The Cantarella Brothers case promises to be a major decision on trade marks.
Can foreign word marks be inherently adapted to distinguish goods for the purposes of the Trade Marks Act 1995, even where the foreign language in question is Italian? This has been a live question since the decision in Cantarella Bros Pty Limited v Modena Trading Pty Limited  FCA 8, which said yes.
This was reversed by the Full Court of the Federal Court in September 2013, which unanimously found that the marks in question were not inherently adapted to distinguish Cantarella's goods from the goods of other traders of the kind to which the marks related, namely coffee products.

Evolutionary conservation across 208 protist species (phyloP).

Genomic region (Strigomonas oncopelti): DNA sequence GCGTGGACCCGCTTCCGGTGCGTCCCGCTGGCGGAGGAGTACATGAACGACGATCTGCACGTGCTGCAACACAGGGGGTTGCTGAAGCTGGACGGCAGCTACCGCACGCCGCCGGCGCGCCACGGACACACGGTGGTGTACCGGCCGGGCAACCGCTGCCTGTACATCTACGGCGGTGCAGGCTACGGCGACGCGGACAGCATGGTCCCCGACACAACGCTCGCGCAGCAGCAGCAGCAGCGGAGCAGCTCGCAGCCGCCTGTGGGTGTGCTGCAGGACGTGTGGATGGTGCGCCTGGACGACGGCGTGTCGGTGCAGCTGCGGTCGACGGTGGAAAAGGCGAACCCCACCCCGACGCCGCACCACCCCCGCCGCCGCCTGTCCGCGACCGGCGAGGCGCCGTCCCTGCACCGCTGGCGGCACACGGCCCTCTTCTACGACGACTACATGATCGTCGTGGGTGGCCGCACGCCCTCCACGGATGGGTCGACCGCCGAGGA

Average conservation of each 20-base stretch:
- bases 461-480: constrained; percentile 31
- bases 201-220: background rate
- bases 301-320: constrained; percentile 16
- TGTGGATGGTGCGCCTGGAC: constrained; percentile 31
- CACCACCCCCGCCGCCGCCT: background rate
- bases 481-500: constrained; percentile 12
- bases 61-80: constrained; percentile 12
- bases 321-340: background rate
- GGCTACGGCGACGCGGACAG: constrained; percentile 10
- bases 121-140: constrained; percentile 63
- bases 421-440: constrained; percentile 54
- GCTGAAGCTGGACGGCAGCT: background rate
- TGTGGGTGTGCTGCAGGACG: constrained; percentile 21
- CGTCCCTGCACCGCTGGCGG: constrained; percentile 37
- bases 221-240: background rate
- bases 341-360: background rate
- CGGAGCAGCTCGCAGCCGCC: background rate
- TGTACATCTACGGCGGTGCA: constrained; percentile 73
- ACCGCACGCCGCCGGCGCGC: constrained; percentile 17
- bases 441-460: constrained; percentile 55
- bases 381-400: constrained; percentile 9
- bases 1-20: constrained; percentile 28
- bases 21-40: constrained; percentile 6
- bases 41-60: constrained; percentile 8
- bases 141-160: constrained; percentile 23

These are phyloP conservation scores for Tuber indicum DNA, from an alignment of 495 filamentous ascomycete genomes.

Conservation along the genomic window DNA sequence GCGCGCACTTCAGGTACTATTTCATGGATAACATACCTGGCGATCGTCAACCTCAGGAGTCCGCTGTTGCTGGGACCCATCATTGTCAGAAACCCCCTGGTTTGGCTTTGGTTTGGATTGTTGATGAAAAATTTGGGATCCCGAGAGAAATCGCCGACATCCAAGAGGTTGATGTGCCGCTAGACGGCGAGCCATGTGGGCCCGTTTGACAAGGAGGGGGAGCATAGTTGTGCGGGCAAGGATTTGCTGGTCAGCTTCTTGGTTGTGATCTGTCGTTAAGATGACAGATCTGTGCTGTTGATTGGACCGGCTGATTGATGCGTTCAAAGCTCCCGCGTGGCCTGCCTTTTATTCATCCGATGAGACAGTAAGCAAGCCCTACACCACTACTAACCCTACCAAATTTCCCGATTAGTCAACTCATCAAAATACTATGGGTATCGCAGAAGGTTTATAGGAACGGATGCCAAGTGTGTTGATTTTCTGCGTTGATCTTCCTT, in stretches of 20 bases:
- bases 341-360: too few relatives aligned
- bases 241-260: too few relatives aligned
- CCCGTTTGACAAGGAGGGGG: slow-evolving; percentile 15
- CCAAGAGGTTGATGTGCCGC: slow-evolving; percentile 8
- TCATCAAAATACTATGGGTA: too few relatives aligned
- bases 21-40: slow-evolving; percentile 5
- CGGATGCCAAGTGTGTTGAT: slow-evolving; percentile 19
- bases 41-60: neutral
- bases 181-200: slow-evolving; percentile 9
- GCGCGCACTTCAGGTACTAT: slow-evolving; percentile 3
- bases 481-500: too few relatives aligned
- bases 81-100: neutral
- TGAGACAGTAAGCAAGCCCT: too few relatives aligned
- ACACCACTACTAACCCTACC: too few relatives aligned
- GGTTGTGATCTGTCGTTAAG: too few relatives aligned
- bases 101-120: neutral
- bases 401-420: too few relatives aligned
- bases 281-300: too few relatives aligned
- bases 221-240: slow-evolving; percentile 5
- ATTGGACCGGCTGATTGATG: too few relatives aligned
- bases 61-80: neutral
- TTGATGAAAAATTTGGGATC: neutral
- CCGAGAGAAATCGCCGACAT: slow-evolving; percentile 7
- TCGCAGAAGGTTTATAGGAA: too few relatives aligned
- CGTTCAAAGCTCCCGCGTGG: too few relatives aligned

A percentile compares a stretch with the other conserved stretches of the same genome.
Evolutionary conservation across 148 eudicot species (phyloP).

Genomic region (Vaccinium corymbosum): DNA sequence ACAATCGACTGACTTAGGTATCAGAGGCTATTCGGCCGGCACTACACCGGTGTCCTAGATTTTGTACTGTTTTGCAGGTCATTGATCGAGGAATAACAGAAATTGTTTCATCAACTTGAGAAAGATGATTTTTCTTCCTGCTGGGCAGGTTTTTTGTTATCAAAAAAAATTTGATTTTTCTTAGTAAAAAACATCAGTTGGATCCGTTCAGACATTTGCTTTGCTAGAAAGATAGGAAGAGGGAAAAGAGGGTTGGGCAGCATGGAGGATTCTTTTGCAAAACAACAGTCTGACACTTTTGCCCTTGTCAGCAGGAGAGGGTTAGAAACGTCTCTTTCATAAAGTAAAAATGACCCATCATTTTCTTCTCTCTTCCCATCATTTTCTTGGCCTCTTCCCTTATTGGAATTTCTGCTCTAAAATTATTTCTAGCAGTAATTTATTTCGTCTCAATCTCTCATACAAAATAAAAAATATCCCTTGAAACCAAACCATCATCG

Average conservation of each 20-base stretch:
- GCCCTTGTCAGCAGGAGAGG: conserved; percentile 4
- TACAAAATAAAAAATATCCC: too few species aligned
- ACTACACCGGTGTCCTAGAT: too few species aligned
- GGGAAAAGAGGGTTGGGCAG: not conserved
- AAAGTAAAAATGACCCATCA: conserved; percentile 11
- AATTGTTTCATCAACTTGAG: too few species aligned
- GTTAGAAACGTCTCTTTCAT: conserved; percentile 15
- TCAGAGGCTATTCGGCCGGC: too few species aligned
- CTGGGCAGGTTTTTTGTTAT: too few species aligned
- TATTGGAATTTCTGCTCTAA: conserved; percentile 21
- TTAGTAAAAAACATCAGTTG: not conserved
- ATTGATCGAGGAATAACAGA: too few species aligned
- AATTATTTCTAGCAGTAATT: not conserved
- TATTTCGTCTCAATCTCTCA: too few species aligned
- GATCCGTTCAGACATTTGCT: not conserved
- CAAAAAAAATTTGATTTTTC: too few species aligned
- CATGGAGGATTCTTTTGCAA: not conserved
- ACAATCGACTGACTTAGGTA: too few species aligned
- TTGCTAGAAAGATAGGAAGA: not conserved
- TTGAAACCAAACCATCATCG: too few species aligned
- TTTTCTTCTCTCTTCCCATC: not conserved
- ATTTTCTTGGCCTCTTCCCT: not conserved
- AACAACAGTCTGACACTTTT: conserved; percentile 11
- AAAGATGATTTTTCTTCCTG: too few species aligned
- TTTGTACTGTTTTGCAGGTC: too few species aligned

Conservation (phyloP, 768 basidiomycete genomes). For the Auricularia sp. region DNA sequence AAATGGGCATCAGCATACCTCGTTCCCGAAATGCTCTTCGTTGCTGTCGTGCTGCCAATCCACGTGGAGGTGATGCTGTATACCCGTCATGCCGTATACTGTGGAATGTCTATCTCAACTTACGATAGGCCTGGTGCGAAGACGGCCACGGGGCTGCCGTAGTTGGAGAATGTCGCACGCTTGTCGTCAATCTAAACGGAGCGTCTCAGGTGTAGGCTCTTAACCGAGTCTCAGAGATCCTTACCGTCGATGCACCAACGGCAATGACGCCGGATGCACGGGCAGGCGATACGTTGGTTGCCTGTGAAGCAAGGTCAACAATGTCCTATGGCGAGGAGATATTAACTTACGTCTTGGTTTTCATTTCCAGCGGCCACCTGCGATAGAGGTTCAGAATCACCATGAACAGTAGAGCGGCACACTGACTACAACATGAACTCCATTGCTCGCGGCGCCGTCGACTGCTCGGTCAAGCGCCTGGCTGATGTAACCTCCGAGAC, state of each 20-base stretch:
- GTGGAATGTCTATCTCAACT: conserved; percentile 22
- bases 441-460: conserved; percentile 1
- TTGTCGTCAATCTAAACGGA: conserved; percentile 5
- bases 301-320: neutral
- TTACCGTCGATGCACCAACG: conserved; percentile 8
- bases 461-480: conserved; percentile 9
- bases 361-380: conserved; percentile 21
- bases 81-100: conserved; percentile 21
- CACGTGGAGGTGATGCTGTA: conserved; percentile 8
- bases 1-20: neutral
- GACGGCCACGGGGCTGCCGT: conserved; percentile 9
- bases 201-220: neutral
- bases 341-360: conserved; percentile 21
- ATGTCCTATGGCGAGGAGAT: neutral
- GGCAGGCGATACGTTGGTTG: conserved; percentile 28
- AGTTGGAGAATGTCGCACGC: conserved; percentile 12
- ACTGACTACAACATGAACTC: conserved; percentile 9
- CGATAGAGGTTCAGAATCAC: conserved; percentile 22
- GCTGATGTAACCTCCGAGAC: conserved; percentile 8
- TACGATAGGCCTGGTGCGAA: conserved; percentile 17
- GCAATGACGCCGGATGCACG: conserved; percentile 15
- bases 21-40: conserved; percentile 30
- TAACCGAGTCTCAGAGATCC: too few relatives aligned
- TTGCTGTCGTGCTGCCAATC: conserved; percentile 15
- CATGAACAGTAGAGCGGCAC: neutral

On 14 March 2014 Cantarella's application for special leave to appeal to the High Court of Australia was granted. We expect that this appeal will take place in mid-2014.
More broadly, it's also the first opportunity the High Court has had to consider a trade mark dispute since E & J Gallo Winery v Lion Nathan Australia Pty Ltd  HCA 15.